It's easy for me to forget where my food comes from. I live in an inner city flat and buy all my fresh fruit and veg at a local market. Intellectually I know that it all grows on trees or in the ground and is harvested by farmers. Practically I am a world away from harvesting my own food. Or so I thought. It turns out that growing all around me in the parks of Melbourne is an amazing array of fresh fruit ripe for the picking. How gorgeous are the lilly pillys and feijoa in the above photo? They were foraged by a friend along with carob from local trees. I had no idea that feijoas and carob grew in Melbourne or that anyone had planted them.
Seeing the gorgeous colours of the foraged fruit was a lovely reminder of the abundance that surrounds me all the time. Nature is so generous with her colourful and delicious bounty. She shares with everyone willing to spend some time getting to know the plants that surround them. With consumerism rampant it's so easy to get caught up in the scarcity myth. It's the myth that says there's not enough for everyone. The one that says we need to buy more stuff. The one that tells us happiness can be bought with the latest or greatest thing. It's too easy to be distanced from the natural world of growing things and yet I find that the more time I spend in nature, the happier I am.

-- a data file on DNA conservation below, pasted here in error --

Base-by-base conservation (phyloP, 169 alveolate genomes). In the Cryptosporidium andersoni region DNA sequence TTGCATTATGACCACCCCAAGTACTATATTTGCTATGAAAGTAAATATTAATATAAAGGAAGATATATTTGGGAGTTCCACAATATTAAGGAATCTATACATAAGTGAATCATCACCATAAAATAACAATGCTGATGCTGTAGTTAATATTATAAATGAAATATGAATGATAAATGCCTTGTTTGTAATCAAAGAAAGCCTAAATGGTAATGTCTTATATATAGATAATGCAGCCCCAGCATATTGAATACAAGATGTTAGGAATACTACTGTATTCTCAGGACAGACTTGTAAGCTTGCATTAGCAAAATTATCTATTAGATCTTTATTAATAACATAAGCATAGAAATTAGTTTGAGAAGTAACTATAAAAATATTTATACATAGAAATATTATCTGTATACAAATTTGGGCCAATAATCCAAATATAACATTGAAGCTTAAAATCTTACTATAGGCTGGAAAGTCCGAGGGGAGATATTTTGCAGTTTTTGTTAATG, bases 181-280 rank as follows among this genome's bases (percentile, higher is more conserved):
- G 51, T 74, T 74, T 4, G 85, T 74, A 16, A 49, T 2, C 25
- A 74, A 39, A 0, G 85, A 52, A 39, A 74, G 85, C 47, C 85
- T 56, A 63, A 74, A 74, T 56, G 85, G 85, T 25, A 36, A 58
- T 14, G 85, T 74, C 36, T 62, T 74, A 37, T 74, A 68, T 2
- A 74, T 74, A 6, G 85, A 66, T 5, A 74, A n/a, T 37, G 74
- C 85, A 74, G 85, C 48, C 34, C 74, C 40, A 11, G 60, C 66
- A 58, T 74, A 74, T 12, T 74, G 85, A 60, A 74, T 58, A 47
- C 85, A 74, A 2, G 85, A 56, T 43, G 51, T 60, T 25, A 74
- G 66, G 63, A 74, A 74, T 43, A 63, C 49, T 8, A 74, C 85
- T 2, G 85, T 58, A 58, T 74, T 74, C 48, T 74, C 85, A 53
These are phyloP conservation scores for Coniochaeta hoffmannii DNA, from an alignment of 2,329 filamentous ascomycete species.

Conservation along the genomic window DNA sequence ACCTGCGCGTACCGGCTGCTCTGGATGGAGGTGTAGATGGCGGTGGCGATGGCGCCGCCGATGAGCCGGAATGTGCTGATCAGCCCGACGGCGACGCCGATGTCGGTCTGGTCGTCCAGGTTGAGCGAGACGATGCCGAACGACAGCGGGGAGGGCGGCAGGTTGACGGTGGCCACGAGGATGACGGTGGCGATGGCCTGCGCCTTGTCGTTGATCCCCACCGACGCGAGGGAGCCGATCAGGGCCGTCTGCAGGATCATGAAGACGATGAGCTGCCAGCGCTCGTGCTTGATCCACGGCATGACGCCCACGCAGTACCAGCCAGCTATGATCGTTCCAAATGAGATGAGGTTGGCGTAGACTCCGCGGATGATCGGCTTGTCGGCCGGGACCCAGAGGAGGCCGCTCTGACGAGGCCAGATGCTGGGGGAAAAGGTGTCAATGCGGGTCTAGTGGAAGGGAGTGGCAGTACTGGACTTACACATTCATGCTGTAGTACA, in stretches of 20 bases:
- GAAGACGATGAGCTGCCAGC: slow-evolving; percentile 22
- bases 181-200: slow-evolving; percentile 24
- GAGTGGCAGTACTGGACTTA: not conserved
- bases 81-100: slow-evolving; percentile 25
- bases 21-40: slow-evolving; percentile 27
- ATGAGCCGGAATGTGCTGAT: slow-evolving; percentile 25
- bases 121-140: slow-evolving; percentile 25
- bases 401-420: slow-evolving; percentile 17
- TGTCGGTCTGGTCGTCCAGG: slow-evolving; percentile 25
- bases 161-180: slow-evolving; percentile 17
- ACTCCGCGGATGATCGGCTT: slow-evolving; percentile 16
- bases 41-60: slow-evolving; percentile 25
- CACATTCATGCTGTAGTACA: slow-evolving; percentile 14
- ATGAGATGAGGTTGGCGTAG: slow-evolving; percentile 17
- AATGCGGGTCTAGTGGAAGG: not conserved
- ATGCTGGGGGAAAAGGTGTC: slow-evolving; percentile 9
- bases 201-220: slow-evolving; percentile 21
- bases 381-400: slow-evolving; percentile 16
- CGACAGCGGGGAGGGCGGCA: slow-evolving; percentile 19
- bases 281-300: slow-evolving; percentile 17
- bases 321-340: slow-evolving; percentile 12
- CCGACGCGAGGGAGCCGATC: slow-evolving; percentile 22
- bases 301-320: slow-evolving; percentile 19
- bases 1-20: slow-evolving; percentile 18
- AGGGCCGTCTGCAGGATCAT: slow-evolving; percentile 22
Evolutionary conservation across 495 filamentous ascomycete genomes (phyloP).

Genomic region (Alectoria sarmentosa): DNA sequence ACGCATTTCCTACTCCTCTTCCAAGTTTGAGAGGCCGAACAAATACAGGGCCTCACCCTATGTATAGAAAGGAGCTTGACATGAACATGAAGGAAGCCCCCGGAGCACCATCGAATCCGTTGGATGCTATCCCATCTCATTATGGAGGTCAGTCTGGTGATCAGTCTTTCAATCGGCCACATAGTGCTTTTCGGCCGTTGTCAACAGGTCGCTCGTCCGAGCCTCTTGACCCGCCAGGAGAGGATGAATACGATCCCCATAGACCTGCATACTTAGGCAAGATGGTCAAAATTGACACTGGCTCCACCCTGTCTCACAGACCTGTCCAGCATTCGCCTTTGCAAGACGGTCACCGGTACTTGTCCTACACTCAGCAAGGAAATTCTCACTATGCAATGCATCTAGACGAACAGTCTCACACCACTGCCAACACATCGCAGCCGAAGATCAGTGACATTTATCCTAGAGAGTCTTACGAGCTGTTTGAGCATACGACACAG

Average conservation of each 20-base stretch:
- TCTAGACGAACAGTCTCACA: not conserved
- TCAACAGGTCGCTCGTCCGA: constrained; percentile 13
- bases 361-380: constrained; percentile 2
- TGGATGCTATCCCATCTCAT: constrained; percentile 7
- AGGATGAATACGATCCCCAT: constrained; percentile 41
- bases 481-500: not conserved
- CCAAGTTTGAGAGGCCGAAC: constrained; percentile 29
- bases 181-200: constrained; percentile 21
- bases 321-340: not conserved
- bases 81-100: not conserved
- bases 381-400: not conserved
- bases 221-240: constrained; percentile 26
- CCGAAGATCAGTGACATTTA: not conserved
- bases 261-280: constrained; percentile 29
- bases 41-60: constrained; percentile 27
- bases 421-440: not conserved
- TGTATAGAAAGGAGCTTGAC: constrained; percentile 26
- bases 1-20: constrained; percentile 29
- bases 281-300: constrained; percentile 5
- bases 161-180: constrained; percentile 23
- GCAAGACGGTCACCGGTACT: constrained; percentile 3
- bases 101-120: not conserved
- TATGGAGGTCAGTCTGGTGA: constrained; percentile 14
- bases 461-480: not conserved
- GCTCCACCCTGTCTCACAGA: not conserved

It's funny how you can forget things. Until I saw the fruit, I'd forgotten my own foraging adventures on nature strips and in parks around my home. In the past I've gathered olives, peppercorns, passionfruit, plums and figs. I'm sure there is so much more to discover. Last year I had a turn at pickling the olives foraged from a tree near my girls' piano teacher's house. I was using the soak and rinse every day method and on about day 11 of 14 I forgot and my olives ending up slimy and off. This year I'm having another shot at curing my olives. I'm going to try the brine and salt methods found here this time. I'll let you know how I go.